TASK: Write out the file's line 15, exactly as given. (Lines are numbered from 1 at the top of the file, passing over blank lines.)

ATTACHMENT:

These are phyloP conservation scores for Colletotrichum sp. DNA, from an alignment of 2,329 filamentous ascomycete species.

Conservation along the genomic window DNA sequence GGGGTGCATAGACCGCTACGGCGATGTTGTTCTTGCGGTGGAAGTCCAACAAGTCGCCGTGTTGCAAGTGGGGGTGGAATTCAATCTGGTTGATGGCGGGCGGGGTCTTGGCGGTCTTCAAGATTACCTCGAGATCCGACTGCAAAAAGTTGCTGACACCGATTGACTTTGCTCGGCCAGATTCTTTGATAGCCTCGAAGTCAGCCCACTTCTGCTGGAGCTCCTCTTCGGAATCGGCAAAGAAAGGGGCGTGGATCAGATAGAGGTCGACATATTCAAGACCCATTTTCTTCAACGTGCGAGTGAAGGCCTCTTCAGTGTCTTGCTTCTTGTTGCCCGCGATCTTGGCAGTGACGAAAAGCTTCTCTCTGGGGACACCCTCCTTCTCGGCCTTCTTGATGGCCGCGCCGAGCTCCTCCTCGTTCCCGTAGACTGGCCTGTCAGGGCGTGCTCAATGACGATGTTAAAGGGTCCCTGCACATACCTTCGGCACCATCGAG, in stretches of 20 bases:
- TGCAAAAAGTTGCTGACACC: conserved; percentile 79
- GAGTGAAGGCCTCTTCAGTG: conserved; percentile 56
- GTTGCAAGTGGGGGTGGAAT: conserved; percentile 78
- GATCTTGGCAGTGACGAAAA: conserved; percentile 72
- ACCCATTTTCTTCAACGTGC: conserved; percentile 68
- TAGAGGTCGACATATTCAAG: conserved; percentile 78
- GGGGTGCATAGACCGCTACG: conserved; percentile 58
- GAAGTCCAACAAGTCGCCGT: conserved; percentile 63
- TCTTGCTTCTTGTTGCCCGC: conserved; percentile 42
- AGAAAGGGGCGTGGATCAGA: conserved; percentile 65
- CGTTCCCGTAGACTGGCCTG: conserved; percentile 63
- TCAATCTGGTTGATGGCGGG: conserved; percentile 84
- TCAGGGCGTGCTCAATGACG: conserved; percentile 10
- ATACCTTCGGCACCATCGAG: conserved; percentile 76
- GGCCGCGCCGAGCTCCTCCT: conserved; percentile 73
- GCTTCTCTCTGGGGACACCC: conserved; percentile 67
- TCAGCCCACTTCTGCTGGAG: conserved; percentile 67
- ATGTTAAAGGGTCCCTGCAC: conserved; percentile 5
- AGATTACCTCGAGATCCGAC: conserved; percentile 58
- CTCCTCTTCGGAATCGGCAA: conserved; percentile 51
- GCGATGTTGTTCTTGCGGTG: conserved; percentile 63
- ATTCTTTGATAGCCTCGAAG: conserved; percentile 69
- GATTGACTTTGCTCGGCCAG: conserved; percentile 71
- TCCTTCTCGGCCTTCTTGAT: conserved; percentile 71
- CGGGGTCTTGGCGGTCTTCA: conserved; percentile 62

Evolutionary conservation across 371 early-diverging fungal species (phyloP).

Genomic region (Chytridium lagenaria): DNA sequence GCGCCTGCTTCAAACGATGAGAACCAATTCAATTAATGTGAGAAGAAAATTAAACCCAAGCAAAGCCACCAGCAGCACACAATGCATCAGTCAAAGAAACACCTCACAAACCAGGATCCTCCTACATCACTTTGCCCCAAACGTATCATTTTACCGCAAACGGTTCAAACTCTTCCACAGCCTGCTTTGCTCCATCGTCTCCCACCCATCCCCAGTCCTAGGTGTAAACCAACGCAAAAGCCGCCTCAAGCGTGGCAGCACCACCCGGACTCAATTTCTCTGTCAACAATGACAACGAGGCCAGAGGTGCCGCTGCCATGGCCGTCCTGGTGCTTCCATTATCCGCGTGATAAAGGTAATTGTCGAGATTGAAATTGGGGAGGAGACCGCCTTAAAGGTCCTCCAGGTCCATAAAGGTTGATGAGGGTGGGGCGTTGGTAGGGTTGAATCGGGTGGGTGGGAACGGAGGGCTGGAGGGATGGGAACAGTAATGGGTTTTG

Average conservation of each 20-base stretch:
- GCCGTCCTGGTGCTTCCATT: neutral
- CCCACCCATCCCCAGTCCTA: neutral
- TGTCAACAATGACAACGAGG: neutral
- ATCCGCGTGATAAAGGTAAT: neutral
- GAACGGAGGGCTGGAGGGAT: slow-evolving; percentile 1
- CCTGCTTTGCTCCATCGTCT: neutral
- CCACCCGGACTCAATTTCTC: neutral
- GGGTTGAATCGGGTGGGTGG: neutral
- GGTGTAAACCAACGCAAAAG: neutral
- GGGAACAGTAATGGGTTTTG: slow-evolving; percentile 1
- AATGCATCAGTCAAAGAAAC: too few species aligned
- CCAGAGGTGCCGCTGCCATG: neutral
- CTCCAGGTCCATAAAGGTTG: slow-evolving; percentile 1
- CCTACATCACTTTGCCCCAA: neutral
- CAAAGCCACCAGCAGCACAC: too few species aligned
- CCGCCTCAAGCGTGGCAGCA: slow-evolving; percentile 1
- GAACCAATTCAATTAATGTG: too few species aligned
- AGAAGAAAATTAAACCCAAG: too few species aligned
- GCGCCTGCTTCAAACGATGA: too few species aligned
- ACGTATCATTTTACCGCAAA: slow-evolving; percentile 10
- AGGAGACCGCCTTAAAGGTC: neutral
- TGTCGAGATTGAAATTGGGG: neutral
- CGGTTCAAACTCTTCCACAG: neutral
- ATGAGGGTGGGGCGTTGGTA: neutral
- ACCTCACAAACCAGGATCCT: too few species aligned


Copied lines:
- TCAGGGCGTGCTCAATGACG: conserved; percentile 10